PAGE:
Consumers want it, regulators will enforce it: transparency around your product impact is quickly becoming unavoidable. Almost 69% of shoppers want to know more information on how your product can contribute to a better planet. Meanwhile, governments and institutions are preparing laws that will make disclosing information to consumers about your value chain obligatory.
The good news is there’s a lot in it for your company, too. Here are 9 reasons why conducting an impact assessment for your food products is smart business.
1. You have to do it anyway. To get the obvious reason out of the way: Mandatory labelling is coming. The EU is going to introduce “Mandatory sustainability labelling and disclosure of information to consumers on products along value chains.” Businesses that do not fulfil their obligations in terms of labelling will not be able to enter the EU market. Doing an assessment now, before the regulations come into force, means you will be prepared when they finally become a reality.
2. You save money. Inefficient use of resources such as energy, water and raw materials causes real costs your business has to shoulder. Deloitte investigated resource use for a global media and entertainment company and discovered they could reduce the amount of plastic in the DVD case, which in turn saved €40 million in costs annually.
3. You can choose better (and often cheaper) supply chain partners. Choosing supply chain partners who are making efforts to use less water and reduce their carbon impact can result in you paying less for their services. There is no better example of this than Unilever, which cut costs by €1.2 billion through sustainable sourcing between 2008 and 2021.
4. You will improve your brand value. A study in Singapore shows beyond a doubt that companies with sustainability disclosures enjoy higher brand value. 90 unique companies were awarded “Top 100 Singapore companies with the highest brand value” in 2016 and 2018. Of these, 82% have sustainability communication. Talking about your sustainability efforts pays off. What’s more, when a company confronts their business risks transparently with counter strategies, it builds brand trust.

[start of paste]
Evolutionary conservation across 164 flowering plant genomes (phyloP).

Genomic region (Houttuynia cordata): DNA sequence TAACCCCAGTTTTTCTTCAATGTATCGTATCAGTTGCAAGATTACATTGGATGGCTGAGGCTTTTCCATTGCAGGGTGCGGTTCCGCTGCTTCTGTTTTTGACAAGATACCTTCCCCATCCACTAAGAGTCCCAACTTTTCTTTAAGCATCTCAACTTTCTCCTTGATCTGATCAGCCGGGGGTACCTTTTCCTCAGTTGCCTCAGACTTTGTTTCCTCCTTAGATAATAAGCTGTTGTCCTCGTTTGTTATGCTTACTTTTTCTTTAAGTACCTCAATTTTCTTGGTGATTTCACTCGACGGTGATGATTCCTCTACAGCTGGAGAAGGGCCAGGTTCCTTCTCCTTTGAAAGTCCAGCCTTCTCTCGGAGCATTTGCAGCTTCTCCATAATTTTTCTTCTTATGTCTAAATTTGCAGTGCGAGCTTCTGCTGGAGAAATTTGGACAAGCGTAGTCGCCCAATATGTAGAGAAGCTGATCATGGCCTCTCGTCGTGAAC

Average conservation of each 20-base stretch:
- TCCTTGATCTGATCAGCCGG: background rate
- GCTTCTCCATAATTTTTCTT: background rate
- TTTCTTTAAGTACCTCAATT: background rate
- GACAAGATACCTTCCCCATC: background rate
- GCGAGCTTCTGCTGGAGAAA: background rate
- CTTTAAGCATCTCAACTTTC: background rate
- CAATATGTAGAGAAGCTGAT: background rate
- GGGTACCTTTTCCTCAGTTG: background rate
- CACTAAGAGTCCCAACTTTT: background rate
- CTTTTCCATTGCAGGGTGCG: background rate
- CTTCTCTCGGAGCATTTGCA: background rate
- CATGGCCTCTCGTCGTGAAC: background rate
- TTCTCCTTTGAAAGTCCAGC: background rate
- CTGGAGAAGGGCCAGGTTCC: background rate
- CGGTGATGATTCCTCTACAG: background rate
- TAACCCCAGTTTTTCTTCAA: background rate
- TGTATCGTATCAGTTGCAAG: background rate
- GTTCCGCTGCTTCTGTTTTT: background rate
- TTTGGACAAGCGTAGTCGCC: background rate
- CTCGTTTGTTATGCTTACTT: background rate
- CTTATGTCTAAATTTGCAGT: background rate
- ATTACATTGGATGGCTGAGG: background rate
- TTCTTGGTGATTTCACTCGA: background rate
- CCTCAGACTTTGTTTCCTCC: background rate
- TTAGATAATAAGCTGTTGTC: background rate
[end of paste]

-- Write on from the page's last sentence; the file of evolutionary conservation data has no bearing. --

5. You can easily communicate your sustainability achievements. Food labelling can inform retailers and consumers in detail about how sustainable your product is across several categories including animal welfare, biodiversity, and nutrition. This clears up any worries they might have about your product.
6. You can mitigate risks to your value chain. An assessment will lay bare the environmental, social and other hotspots in your production processes. It informs you about the risks posed to these processes through climate change, so you can decide how to deal with them and ultimately save yourself hassle and money.
7. You can make better policy decisions for your company. An assessment of your product impact can help in making your sustainability goals more realistic, as you can use the data to determine which objectives can be met in which timeframes.
8. You avoid simply shifting the problem. A product impact assessment is a holistic approach that takes into account all the different aspects that come into play throughout a product’s lifecycle. For example, when environmental issues are identified in a vacuum, making improvements to them can actually lead to undesirable consequences such as further environmental damage elsewhere along the supply chain. The US introduced the Energy Policy Act in 2005, which required ethanol to be mixed with gasoline. Because most Renewable Fuel Standard requirements are fulfilled using corn ethanol, this move significantly increased the demand for corn. However, this had multiple negative impacts on the environment, such as increased carbon emissions, greater water scarcity, lower water quality, lower soil quality, and harm to wildlife. One issue was that corn needs more fertiliser than any other crop found in the US. This meant around 2.39 million additional tons of nitrogen fertilizer were necessary to meet the RFS requirements. Increased use of such fertiliser in turn degrades local water quality. And there you have the perfect example of how a well-intentioned policy seemed to solve one environmental problem but ended up creating many more in the process.
9. You won’t be accused of greenwashing, or worse, greenwishing. Many companies are promoting token sustainability initiatives, while happily continuing to destroy the planet. This is known as greenwashing and will only end up damaging their reputation. However, there is another serious issue when it comes to sustainability efforts; greenwishing. This means companies are making wishful climate and environmental commitments that won’t go into effect for decades. At that point, it will be too late to save the planet anyway. An impact assessment immediately offers a wealth of data with which your company can take effective measures to reduce its overall impact right away, rather than making promises thirty years into the future.
Have we convinced you yet? Great! We at inoqo provide Product Impact Assessments, which cover a multitude of factors, including animal welfare, biodiversity, and social impact. If you are curious about how your products are impacting the world or would like to understand our methodology, simply reach out to us at firstname.lastname@example.org.